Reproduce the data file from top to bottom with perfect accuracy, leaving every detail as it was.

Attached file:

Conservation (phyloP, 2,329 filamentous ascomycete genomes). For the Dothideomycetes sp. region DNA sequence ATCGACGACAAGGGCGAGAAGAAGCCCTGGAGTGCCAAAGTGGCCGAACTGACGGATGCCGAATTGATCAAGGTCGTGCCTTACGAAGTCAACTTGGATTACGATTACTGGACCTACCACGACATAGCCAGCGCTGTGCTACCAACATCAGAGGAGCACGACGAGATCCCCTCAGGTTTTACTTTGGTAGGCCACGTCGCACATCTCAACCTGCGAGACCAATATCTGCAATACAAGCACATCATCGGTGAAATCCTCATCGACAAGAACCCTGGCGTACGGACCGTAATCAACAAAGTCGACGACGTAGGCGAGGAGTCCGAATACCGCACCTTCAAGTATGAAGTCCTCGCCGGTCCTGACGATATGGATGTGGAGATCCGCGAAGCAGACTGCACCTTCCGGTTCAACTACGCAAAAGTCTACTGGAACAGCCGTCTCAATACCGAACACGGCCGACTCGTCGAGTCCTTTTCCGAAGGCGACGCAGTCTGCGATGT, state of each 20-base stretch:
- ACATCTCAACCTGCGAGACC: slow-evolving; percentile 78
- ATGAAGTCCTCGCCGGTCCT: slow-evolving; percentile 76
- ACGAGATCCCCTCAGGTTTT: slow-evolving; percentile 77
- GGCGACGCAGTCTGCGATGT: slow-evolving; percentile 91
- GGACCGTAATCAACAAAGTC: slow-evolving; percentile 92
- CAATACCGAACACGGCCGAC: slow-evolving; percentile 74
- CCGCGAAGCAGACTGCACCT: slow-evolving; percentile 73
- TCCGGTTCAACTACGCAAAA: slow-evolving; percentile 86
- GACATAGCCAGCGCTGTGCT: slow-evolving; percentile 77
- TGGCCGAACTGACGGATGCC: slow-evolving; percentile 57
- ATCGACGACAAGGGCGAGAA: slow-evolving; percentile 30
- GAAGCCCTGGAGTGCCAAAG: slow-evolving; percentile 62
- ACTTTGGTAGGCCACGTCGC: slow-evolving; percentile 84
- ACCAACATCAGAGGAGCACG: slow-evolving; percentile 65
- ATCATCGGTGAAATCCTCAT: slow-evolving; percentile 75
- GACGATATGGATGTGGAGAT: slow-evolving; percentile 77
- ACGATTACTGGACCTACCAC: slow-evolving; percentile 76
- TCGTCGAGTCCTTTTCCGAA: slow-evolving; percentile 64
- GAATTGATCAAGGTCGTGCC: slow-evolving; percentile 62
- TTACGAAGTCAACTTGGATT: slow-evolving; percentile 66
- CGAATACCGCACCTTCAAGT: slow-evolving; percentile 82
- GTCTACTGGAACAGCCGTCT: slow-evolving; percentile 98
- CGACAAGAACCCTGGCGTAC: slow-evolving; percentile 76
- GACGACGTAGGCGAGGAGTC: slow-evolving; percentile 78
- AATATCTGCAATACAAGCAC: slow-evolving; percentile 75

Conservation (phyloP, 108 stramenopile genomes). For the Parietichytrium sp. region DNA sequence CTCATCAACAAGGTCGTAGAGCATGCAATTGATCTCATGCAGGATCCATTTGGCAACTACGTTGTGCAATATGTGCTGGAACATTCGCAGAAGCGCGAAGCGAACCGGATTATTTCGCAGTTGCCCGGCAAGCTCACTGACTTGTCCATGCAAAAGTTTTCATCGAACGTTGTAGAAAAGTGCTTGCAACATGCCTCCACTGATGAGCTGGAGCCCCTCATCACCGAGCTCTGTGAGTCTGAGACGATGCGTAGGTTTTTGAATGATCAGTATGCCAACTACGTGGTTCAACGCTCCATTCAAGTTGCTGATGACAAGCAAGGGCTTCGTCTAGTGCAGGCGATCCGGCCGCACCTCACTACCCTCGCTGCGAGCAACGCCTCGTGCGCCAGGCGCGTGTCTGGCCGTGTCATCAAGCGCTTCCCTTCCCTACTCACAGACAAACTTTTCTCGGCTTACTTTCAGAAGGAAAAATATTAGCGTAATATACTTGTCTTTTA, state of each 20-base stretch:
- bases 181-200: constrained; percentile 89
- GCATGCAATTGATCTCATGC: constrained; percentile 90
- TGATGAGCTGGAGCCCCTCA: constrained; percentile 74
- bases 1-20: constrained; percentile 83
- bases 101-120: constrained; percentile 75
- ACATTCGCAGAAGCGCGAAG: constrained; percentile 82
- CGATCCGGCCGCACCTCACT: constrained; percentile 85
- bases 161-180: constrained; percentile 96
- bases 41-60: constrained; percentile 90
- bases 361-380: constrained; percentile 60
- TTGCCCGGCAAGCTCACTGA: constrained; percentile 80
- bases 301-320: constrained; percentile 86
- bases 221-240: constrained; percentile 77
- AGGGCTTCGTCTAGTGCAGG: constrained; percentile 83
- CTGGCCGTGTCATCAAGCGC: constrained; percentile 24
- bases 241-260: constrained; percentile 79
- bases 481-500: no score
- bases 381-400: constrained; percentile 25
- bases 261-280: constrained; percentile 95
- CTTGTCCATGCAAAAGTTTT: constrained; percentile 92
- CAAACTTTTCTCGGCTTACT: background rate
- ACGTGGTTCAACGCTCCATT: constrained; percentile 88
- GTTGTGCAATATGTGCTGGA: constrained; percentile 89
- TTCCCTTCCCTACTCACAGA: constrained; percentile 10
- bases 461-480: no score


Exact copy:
Conservation (phyloP, 2,329 filamentous ascomycete genomes). For the Dothideomycetes sp. region DNA sequence ATCGACGACAAGGGCGAGAAGAAGCCCTGGAGTGCCAAAGTGGCCGAACTGACGGATGCCGAATTGATCAAGGTCGTGCCTTACGAAGTCAACTTGGATTACGATTACTGGACCTACCACGACATAGCCAGCGCTGTGCTACCAACATCAGAGGAGCACGACGAGATCCCCTCAGGTTTTACTTTGGTAGGCCACGTCGCACATCTCAACCTGCGAGACCAATATCTGCAATACAAGCACATCATCGGTGAAATCCTCATCGACAAGAACCCTGGCGTACGGACCGTAATCAACAAAGTCGACGACGTAGGCGAGGAGTCCGAATACCGCACCTTCAAGTATGAAGTCCTCGCCGGTCCTGACGATATGGATGTGGAGATCCGCGAAGCAGACTGCACCTTCCGGTTCAACTACGCAAAAGTCTACTGGAACAGCCGTCTCAATACCGAACACGGCCGACTCGTCGAGTCCTTTTCCGAAGGCGACGCAGTCTGCGATGT, state of each 20-base stretch:
- ACATCTCAACCTGCGAGACC: slow-evolving; percentile 78
- ATGAAGTCCTCGCCGGTCCT: slow-evolving; percentile 76
- ACGAGATCCCCTCAGGTTTT: slow-evolving; percentile 77
- GGCGACGCAGTCTGCGATGT: slow-evolving; percentile 91
- GGACCGTAATCAACAAAGTC: slow-evolving; percentile 92
- CAATACCGAACACGGCCGAC: slow-evolving; percentile 74
- CCGCGAAGCAGACTGCACCT: slow-evolving; percentile 73
- TCCGGTTCAACTACGCAAAA: slow-evolving; percentile 86
- GACATAGCCAGCGCTGTGCT: slow-evolving; percentile 77
- TGGCCGAACTGACGGATGCC: slow-evolving; percentile 57
- ATCGACGACAAGGGCGAGAA: slow-evolving; percentile 30
- GAAGCCCTGGAGTGCCAAAG: slow-evolving; percentile 62
- ACTTTGGTAGGCCACGTCGC: slow-evolving; percentile 84
- ACCAACATCAGAGGAGCACG: slow-evolving; percentile 65
- ATCATCGGTGAAATCCTCAT: slow-evolving; percentile 75
- GACGATATGGATGTGGAGAT: slow-evolving; percentile 77
- ACGATTACTGGACCTACCAC: slow-evolving; percentile 76
- TCGTCGAGTCCTTTTCCGAA: slow-evolving; percentile 64
- GAATTGATCAAGGTCGTGCC: slow-evolving; percentile 62
- TTACGAAGTCAACTTGGATT: slow-evolving; percentile 66
- CGAATACCGCACCTTCAAGT: slow-evolving; percentile 82
- GTCTACTGGAACAGCCGTCT: slow-evolving; percentile 98
- CGACAAGAACCCTGGCGTAC: slow-evolving; percentile 76
- GACGACGTAGGCGAGGAGTC: slow-evolving; percentile 78
- AATATCTGCAATACAAGCAC: slow-evolving; percentile 75

Conservation (phyloP, 108 stramenopile genomes). For the Parietichytrium sp. region DNA sequence CTCATCAACAAGGTCGTAGAGCATGCAATTGATCTCATGCAGGATCCATTTGGCAACTACGTTGTGCAATATGTGCTGGAACATTCGCAGAAGCGCGAAGCGAACCGGATTATTTCGCAGTTGCCCGGCAAGCTCACTGACTTGTCCATGCAAAAGTTTTCATCGAACGTTGTAGAAAAGTGCTTGCAACATGCCTCCACTGATGAGCTGGAGCCCCTCATCACCGAGCTCTGTGAGTCTGAGACGATGCGTAGGTTTTTGAATGATCAGTATGCCAACTACGTGGTTCAACGCTCCATTCAAGTTGCTGATGACAAGCAAGGGCTTCGTCTAGTGCAGGCGATCCGGCCGCACCTCACTACCCTCGCTGCGAGCAACGCCTCGTGCGCCAGGCGCGTGTCTGGCCGTGTCATCAAGCGCTTCCCTTCCCTACTCACAGACAAACTTTTCTCGGCTTACTTTCAGAAGGAAAAATATTAGCGTAATATACTTGTCTTTTA, state of each 20-base stretch:
- bases 181-200: constrained; percentile 89
- GCATGCAATTGATCTCATGC: constrained; percentile 90
- TGATGAGCTGGAGCCCCTCA: constrained; percentile 74
- bases 1-20: constrained; percentile 83
- bases 101-120: constrained; percentile 75
- ACATTCGCAGAAGCGCGAAG: constrained; percentile 82
- CGATCCGGCCGCACCTCACT: constrained; percentile 85
- bases 161-180: constrained; percentile 96
- bases 41-60: constrained; percentile 90
- bases 361-380: constrained; percentile 60
- TTGCCCGGCAAGCTCACTGA: constrained; percentile 80
- bases 301-320: constrained; percentile 86
- bases 221-240: constrained; percentile 77
- AGGGCTTCGTCTAGTGCAGG: constrained; percentile 83
- CTGGCCGTGTCATCAAGCGC: constrained; percentile 24
- bases 241-260: constrained; percentile 79
- bases 481-500: no score
- bases 381-400: constrained; percentile 25
- bases 261-280: constrained; percentile 95
- CTTGTCCATGCAAAAGTTTT: constrained; percentile 92
- CAAACTTTTCTCGGCTTACT: background rate
- ACGTGGTTCAACGCTCCATT: constrained; percentile 88
- GTTGTGCAATATGTGCTGGA: constrained; percentile 89
- TTCCCTTCCCTACTCACAGA: constrained; percentile 10
- bases 461-480: no score